Spread over 25 acres, the Government Arts College has 3,798 students and hundreds of trees on its premises. In the last week of October, allegations surfaced that the college authorities had cut more than 50 trees and sold them without obtaining permission from the departments concerned. Some of the students also circulated photos. Acting on this, Revenue and Forest Department officials visited the college last week to ascertain how many trees were cut.
Revenue officials found that the college administration had cut 19 trees completely and chopped off the branches of some. The trees and branches were then sold for ₹9,120, and the proceeds were donated to the college’s parents’ and teachers’ association. The college administration claimed that snakes and poisonous insects entered classrooms and bathrooms. Considering the students’ safety, they cleared the bushes and cut some branches that covered CCTV cameras and overhead electric cables.
‘Will obtain nod’
College principal (in-charge) S. Bangaru, in a letter to the Rasipuram Tahsildar, assured that he would obtain proper permission to remove the trees in the future. However, some social activists and a few political outfits announced protests demanding that the principal be removed and, said they would observe a fast on Monday.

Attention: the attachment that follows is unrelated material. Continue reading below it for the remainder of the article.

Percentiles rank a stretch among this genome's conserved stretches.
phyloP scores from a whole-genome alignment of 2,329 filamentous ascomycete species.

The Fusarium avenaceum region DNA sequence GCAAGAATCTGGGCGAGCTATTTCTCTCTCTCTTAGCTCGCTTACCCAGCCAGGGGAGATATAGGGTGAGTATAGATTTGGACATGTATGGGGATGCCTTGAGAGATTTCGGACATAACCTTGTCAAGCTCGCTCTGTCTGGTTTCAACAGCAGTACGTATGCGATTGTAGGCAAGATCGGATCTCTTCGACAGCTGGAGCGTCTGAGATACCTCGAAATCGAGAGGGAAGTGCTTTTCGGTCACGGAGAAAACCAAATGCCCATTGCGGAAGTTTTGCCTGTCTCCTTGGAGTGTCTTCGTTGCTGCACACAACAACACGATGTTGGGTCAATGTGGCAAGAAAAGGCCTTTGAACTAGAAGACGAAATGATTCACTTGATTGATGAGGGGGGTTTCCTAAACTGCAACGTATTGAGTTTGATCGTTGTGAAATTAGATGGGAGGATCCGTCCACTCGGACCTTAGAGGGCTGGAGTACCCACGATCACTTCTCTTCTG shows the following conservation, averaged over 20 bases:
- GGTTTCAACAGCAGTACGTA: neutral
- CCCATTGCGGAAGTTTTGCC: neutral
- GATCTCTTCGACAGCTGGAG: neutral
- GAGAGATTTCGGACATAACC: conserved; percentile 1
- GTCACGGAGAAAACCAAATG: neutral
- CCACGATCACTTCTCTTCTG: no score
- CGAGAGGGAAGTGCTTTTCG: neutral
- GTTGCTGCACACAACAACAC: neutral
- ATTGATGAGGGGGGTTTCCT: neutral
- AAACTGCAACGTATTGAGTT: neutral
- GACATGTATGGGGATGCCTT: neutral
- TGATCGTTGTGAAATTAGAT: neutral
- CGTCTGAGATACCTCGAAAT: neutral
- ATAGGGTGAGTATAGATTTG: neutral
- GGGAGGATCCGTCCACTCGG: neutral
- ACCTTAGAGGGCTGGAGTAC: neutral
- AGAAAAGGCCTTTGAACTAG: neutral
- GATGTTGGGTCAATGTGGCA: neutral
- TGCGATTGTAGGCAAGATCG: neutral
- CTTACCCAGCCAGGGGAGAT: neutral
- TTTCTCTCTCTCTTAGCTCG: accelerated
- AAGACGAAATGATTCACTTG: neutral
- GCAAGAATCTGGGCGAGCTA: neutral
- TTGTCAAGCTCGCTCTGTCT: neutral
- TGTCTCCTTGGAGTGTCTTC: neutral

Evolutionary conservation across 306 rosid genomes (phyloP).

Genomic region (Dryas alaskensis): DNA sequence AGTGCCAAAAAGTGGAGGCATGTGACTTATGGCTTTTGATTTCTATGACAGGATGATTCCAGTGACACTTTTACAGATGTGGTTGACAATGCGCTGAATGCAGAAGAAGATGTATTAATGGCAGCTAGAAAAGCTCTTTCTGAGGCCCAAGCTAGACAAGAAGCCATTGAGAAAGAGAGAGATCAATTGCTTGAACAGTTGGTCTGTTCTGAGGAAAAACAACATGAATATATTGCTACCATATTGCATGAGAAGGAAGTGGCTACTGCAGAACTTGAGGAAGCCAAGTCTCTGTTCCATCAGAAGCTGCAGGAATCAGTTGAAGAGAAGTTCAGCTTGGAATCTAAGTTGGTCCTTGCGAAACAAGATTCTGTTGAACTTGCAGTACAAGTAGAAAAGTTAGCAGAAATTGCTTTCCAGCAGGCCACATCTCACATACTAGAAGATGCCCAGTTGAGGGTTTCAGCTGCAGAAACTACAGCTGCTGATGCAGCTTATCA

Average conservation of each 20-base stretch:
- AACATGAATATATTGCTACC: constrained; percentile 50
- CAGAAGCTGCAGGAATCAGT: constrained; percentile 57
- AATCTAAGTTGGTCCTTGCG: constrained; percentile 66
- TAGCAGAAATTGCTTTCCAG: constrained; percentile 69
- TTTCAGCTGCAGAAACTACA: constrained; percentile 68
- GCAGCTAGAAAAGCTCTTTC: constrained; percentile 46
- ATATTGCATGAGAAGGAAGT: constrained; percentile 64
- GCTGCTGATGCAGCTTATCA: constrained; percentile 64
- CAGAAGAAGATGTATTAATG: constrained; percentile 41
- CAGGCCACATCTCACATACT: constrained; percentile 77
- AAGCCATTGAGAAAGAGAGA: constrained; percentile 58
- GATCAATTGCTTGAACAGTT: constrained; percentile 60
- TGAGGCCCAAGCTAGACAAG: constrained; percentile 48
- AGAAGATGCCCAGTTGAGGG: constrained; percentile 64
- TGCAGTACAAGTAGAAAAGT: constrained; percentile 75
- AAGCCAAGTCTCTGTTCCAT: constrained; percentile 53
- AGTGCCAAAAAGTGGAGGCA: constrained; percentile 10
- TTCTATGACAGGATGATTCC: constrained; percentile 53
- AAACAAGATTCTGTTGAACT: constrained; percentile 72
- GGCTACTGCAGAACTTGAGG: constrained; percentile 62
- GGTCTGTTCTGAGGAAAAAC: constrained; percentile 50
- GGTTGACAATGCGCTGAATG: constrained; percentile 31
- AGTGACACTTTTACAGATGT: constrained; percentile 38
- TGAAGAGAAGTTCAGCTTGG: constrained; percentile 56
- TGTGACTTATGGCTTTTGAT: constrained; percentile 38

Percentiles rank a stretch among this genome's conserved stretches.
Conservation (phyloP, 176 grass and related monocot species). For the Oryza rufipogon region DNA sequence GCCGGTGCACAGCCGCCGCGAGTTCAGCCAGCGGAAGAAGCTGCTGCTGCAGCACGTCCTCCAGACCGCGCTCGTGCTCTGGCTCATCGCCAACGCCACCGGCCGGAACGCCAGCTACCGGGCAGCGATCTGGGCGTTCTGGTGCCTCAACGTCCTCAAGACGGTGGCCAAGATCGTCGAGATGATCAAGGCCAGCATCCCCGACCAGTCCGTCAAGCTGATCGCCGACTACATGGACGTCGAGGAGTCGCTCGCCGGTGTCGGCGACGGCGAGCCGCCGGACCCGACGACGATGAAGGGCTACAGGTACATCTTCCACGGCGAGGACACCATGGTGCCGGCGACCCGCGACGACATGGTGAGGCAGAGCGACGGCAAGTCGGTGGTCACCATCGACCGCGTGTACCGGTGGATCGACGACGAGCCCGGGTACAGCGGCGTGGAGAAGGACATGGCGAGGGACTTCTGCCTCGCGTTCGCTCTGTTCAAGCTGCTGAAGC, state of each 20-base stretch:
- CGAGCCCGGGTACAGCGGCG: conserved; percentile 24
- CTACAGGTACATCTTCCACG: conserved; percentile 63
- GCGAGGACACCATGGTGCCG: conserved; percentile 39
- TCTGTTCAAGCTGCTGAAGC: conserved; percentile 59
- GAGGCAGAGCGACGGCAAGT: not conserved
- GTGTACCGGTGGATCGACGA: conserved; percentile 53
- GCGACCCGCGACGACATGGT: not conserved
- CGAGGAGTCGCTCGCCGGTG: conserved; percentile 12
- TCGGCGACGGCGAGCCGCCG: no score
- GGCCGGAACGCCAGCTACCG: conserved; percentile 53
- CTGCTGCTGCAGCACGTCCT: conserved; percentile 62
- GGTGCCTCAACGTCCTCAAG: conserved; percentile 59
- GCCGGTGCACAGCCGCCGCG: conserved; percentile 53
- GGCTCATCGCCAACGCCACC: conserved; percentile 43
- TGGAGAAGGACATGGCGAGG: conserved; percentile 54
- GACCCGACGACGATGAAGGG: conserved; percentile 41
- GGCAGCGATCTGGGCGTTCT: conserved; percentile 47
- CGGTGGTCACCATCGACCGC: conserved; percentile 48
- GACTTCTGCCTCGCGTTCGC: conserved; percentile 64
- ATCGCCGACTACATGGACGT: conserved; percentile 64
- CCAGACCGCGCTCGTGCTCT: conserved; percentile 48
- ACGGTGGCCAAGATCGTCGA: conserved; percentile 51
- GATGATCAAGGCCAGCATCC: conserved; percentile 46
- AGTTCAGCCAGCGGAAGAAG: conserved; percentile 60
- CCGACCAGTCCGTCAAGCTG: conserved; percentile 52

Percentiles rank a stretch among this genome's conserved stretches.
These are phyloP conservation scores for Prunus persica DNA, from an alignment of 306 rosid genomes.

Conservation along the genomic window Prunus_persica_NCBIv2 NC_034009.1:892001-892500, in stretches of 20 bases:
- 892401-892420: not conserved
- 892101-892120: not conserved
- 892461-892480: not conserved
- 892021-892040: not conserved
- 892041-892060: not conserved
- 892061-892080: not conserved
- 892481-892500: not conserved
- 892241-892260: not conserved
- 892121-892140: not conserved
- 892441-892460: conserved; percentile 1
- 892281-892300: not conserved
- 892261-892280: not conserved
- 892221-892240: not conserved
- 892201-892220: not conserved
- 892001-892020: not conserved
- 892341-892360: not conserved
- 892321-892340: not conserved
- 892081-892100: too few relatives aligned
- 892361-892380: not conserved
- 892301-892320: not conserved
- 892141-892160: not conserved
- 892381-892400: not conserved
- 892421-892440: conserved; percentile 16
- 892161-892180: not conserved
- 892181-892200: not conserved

Meanwhile, Namakkal Revenue Divisional Officer (RDO) T. Manjula, in an order, said the value of the 19 trees and seven branches that were cutdown was ₹43,729.
According to National Green Tribunal rules, cutting trees without permission would result in a five-fold fine. As a result, the college principal must pay ₹2,18,645 as penalty. The Rasipuram Tahsilar should collect the amount from the principal, remit the money into a government account and send a report. Similarly, for every tree cut down, ten saplings must be planted. So the college principal should plant 190 saplings, and maintain them for eight years, the RDO added in the order.
S. Bangaru, the college principal (in charge), said he had yet to receive the RDO’s order. ”After receiving the order, we would go for an appeal against the order,” he said.